• Disruptive technology — Is your solution so different that it offers orders of magnitude better performance or greater returns on investment?

Are you worth the risk?

Any time that you become the new kid on the block, you have a problem about credibility; and your solution has a problem about fitting into an existing ecosystem. Ideally, your solution should cause the least amount of disruption with the maximum amount of gain. Typically, a prospective customer is looking for a minimum 30% increase in productivity and similar reduction in cost. The greater this figure, the more likely you are to get a new customer. Of course, you need to deliver on your promise and hopefully exceed it.

If an investor is thinking of funding you, they typically want a 10x return on their investment. For Angel investors, this is over a term of 3-5 years. VCs typically allow for a longer timing horizon.

Creating your needs-based value proposition

Focusing on your potential target markets needs, the steps you need to take can be spelt out using the following table:

Pain Solution/Benefit Name How it eliminates pain What makes you different
Steps in Creating Your Needs-Based Value Proposition Statement
Processing orders is killing us Automated order processing Integrating order entry with shipping automation. Only integrated solution
       
       
       
       

Benefits-Before-Needs Approach

This approach is often used when you have a startup, without any real customers or clients. In this situation, you believe that you know the benefits you can deliver, but can not clearly identify the target audience who could best benefit from your solution.

This is sometimes called "A solution in search of a problem." However, this is often where the visionaries come into their own. The classic example of this is Steve Jobs who created the Mac, iPod, and iPhone before there was any demand for those products.

Defining Benefits

Suppose that you know that your manufacturing process offers greater speed, lower operating costs, and higher quality when producing widgets than anyone else. It does this by integrating three manufacturing stages that are usually separate steps when producing widgets. At this point, you need to find your target audience: manufacturers or potential manufacturers that would be interested in a more efficient and cheaper way of producing widgets.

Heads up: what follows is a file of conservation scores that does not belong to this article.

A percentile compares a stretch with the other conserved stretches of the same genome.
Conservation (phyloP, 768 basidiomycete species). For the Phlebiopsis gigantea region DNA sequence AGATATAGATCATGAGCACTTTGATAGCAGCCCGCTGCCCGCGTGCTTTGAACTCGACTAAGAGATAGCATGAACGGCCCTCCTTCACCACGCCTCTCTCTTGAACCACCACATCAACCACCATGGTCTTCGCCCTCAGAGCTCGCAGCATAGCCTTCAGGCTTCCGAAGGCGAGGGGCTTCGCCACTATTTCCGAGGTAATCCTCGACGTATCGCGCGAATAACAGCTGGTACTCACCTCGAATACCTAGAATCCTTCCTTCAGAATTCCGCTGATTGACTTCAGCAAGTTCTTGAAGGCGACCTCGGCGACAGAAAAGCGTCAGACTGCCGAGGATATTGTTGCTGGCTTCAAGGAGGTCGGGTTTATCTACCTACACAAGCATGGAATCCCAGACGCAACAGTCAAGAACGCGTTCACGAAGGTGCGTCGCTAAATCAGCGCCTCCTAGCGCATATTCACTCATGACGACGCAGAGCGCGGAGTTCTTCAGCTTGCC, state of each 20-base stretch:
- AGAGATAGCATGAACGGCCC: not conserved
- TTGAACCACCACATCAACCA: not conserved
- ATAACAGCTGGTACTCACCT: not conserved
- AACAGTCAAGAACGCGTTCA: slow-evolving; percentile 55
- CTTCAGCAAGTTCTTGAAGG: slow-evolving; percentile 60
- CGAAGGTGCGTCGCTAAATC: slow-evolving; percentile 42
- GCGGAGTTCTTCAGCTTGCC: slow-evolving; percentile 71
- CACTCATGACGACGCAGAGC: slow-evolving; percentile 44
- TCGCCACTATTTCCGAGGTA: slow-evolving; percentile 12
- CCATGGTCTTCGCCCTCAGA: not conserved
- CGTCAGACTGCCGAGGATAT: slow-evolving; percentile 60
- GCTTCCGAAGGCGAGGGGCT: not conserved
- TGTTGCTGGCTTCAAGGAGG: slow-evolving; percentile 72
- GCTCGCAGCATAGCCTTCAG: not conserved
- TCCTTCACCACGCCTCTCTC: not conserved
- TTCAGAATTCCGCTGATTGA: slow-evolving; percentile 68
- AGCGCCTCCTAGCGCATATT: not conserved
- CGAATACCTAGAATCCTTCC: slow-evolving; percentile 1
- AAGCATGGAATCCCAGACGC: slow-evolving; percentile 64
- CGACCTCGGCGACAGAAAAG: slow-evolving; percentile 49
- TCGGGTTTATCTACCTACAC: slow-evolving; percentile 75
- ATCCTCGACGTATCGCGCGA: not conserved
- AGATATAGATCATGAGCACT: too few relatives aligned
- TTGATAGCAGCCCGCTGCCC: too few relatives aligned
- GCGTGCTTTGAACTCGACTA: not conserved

The order of the importance of the benefits are subject to change because speaking to potential buyers you will get a better idea of what is most important to them: cost, speed, ease of use; manpower, etc.

Benefit Name Pain Addressed Prospect
Benefits (ordered from most to least compelling)
70% lower cost High cost of producing widgets make it unprofitable to be in that market. This will force the manufacturing to be eliminated or shipped overseas. Those already in the market; or those who would consider going into that market if the costs were low enough to be competitive.
3x production rate Inability to sell in volume when production rate is so low. Those looking to enter commodity marketing of product.
Better Quality Quality of existing production methods have high a rejection rate, increasing the product costs significantly. Those wanting to sell products to an "up-market" target audience who demand higher quality.
Second Supplier Those needing to produce the product have second source for vital equipment, especially one that offers other benefits that the primary supplier does not. Those manufacturers who have had cost, quality, or market constraints imposed on them by current technology and suppliers.

Differentiating your solution

Using this approach, you still need to differentiate your solution from your competitors as described in Differentiating your solution.

Creating your benefits-based value proposition

Focusing on the benefits you offer, the steps you need to take can be spelt out using the following table:

Benefit Pain it addresses How it eliminates pain What makes you different
Steps in Creating Your Benefits-Based Value Proposition Statement
Automated order processing Processing orders is killing us Integrating order entry with shipping automation. Only integrated solution
       
       
       
       

Resources

All of these links are of value to anyone interested in value propositions and other sales issues: